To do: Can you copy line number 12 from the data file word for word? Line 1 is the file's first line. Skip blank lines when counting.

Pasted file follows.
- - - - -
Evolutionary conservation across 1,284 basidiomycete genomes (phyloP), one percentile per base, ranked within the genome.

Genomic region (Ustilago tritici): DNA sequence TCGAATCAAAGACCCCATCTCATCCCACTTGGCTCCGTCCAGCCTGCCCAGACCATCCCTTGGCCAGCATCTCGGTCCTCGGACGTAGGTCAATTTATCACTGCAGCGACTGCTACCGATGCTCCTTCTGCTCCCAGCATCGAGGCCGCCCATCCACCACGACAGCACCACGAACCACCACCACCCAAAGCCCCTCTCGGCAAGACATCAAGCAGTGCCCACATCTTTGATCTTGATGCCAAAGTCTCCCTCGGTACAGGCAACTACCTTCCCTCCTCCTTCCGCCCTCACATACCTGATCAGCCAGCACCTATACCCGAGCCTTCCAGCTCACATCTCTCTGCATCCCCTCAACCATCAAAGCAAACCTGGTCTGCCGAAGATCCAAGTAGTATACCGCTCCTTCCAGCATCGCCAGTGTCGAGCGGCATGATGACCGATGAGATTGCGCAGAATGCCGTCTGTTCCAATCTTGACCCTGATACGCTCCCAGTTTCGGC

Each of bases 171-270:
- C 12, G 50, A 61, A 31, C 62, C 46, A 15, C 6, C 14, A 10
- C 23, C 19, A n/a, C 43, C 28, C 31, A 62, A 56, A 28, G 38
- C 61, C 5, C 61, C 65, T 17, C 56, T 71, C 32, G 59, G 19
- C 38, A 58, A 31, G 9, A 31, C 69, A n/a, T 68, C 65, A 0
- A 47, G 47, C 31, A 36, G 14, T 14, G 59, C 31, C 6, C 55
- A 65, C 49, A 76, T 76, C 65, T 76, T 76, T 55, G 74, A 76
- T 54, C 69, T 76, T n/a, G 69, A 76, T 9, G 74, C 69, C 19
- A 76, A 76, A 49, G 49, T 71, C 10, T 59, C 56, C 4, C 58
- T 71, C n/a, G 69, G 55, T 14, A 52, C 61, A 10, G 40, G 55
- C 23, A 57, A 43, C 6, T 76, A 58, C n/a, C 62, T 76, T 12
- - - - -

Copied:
- T 71, C n/a, G 69, G 55, T 14, A 52, C 61, A 10, G 40, G 55